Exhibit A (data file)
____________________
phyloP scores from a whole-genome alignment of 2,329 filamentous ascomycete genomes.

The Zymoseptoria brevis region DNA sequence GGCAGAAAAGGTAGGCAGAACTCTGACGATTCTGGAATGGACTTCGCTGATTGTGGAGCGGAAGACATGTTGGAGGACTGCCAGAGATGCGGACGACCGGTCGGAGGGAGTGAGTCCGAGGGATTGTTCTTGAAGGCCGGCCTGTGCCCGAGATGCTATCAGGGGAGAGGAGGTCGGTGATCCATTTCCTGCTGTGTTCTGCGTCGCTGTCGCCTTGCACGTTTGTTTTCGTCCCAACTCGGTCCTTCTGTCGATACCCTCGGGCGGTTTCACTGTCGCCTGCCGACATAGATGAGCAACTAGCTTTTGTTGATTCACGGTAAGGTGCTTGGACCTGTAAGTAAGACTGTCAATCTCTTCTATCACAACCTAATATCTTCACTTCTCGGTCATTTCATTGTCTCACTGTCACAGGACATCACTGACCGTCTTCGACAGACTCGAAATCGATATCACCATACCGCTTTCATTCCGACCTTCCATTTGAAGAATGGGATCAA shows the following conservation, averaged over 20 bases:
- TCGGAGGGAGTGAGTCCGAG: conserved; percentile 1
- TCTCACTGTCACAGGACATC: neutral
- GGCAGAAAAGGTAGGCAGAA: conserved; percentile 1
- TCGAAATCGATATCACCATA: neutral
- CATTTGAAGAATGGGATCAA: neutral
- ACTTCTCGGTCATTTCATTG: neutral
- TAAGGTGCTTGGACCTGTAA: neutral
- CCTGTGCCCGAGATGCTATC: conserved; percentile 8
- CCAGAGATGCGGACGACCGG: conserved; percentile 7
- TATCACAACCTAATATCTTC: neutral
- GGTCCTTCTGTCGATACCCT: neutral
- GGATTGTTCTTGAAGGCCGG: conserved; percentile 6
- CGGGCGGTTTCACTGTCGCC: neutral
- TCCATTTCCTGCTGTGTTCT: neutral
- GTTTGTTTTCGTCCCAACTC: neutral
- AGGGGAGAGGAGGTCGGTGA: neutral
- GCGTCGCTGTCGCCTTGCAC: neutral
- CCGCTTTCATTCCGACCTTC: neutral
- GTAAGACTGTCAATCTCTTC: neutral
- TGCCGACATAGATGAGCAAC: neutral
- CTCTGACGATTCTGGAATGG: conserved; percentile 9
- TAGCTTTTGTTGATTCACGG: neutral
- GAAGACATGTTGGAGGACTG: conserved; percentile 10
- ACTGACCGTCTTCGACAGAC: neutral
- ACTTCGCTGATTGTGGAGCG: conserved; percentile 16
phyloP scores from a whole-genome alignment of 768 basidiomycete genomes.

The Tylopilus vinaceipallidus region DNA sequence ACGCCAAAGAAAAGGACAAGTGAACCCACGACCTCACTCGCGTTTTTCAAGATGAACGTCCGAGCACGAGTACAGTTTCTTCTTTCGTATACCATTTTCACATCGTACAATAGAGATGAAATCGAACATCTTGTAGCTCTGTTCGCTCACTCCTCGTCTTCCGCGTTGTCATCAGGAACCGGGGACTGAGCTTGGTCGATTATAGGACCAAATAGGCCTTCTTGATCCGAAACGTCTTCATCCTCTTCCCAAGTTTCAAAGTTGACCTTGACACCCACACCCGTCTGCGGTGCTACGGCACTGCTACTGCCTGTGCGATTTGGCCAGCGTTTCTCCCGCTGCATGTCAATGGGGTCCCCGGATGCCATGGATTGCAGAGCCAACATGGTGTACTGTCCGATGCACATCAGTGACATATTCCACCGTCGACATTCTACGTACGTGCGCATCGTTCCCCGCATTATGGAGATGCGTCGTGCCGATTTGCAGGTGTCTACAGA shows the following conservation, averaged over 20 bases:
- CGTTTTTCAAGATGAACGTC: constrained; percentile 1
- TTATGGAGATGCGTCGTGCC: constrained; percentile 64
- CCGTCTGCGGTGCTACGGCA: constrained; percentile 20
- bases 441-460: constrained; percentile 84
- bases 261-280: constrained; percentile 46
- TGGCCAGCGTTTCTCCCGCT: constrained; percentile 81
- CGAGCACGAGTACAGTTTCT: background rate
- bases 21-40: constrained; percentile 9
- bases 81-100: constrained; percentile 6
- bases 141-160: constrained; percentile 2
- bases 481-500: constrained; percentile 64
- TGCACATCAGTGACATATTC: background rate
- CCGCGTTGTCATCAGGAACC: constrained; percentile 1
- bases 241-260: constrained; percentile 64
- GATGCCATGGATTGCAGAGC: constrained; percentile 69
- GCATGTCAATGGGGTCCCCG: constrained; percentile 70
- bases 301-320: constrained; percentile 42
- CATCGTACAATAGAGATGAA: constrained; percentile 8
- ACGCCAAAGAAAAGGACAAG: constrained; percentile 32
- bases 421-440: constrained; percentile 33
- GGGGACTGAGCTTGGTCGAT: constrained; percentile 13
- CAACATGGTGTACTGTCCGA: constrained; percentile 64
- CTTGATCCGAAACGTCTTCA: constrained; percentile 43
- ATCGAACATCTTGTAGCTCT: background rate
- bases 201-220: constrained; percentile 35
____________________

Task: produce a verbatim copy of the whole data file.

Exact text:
phyloP scores from a whole-genome alignment of 2,329 filamentous ascomycete genomes.

The Zymoseptoria brevis region DNA sequence GGCAGAAAAGGTAGGCAGAACTCTGACGATTCTGGAATGGACTTCGCTGATTGTGGAGCGGAAGACATGTTGGAGGACTGCCAGAGATGCGGACGACCGGTCGGAGGGAGTGAGTCCGAGGGATTGTTCTTGAAGGCCGGCCTGTGCCCGAGATGCTATCAGGGGAGAGGAGGTCGGTGATCCATTTCCTGCTGTGTTCTGCGTCGCTGTCGCCTTGCACGTTTGTTTTCGTCCCAACTCGGTCCTTCTGTCGATACCCTCGGGCGGTTTCACTGTCGCCTGCCGACATAGATGAGCAACTAGCTTTTGTTGATTCACGGTAAGGTGCTTGGACCTGTAAGTAAGACTGTCAATCTCTTCTATCACAACCTAATATCTTCACTTCTCGGTCATTTCATTGTCTCACTGTCACAGGACATCACTGACCGTCTTCGACAGACTCGAAATCGATATCACCATACCGCTTTCATTCCGACCTTCCATTTGAAGAATGGGATCAA shows the following conservation, averaged over 20 bases:
- TCGGAGGGAGTGAGTCCGAG: conserved; percentile 1
- TCTCACTGTCACAGGACATC: neutral
- GGCAGAAAAGGTAGGCAGAA: conserved; percentile 1
- TCGAAATCGATATCACCATA: neutral
- CATTTGAAGAATGGGATCAA: neutral
- ACTTCTCGGTCATTTCATTG: neutral
- TAAGGTGCTTGGACCTGTAA: neutral
- CCTGTGCCCGAGATGCTATC: conserved; percentile 8
- CCAGAGATGCGGACGACCGG: conserved; percentile 7
- TATCACAACCTAATATCTTC: neutral
- GGTCCTTCTGTCGATACCCT: neutral
- GGATTGTTCTTGAAGGCCGG: conserved; percentile 6
- CGGGCGGTTTCACTGTCGCC: neutral
- TCCATTTCCTGCTGTGTTCT: neutral
- GTTTGTTTTCGTCCCAACTC: neutral
- AGGGGAGAGGAGGTCGGTGA: neutral
- GCGTCGCTGTCGCCTTGCAC: neutral
- CCGCTTTCATTCCGACCTTC: neutral
- GTAAGACTGTCAATCTCTTC: neutral
- TGCCGACATAGATGAGCAAC: neutral
- CTCTGACGATTCTGGAATGG: conserved; percentile 9
- TAGCTTTTGTTGATTCACGG: neutral
- GAAGACATGTTGGAGGACTG: conserved; percentile 10
- ACTGACCGTCTTCGACAGAC: neutral
- ACTTCGCTGATTGTGGAGCG: conserved; percentile 16
phyloP scores from a whole-genome alignment of 768 basidiomycete genomes.

The Tylopilus vinaceipallidus region DNA sequence ACGCCAAAGAAAAGGACAAGTGAACCCACGACCTCACTCGCGTTTTTCAAGATGAACGTCCGAGCACGAGTACAGTTTCTTCTTTCGTATACCATTTTCACATCGTACAATAGAGATGAAATCGAACATCTTGTAGCTCTGTTCGCTCACTCCTCGTCTTCCGCGTTGTCATCAGGAACCGGGGACTGAGCTTGGTCGATTATAGGACCAAATAGGCCTTCTTGATCCGAAACGTCTTCATCCTCTTCCCAAGTTTCAAAGTTGACCTTGACACCCACACCCGTCTGCGGTGCTACGGCACTGCTACTGCCTGTGCGATTTGGCCAGCGTTTCTCCCGCTGCATGTCAATGGGGTCCCCGGATGCCATGGATTGCAGAGCCAACATGGTGTACTGTCCGATGCACATCAGTGACATATTCCACCGTCGACATTCTACGTACGTGCGCATCGTTCCCCGCATTATGGAGATGCGTCGTGCCGATTTGCAGGTGTCTACAGA shows the following conservation, averaged over 20 bases:
- CGTTTTTCAAGATGAACGTC: constrained; percentile 1
- TTATGGAGATGCGTCGTGCC: constrained; percentile 64
- CCGTCTGCGGTGCTACGGCA: constrained; percentile 20
- bases 441-460: constrained; percentile 84
- bases 261-280: constrained; percentile 46
- TGGCCAGCGTTTCTCCCGCT: constrained; percentile 81
- CGAGCACGAGTACAGTTTCT: background rate
- bases 21-40: constrained; percentile 9
- bases 81-100: constrained; percentile 6
- bases 141-160: constrained; percentile 2
- bases 481-500: constrained; percentile 64
- TGCACATCAGTGACATATTC: background rate
- CCGCGTTGTCATCAGGAACC: constrained; percentile 1
- bases 241-260: constrained; percentile 64
- GATGCCATGGATTGCAGAGC: constrained; percentile 69
- GCATGTCAATGGGGTCCCCG: constrained; percentile 70
- bases 301-320: constrained; percentile 42
- CATCGTACAATAGAGATGAA: constrained; percentile 8
- ACGCCAAAGAAAAGGACAAG: constrained; percentile 32
- bases 421-440: constrained; percentile 33
- GGGGACTGAGCTTGGTCGAT: constrained; percentile 13
- CAACATGGTGTACTGTCCGA: constrained; percentile 64
- CTTGATCCGAAACGTCTTCA: constrained; percentile 43
- ATCGAACATCTTGTAGCTCT: background rate
- bases 201-220: constrained; percentile 35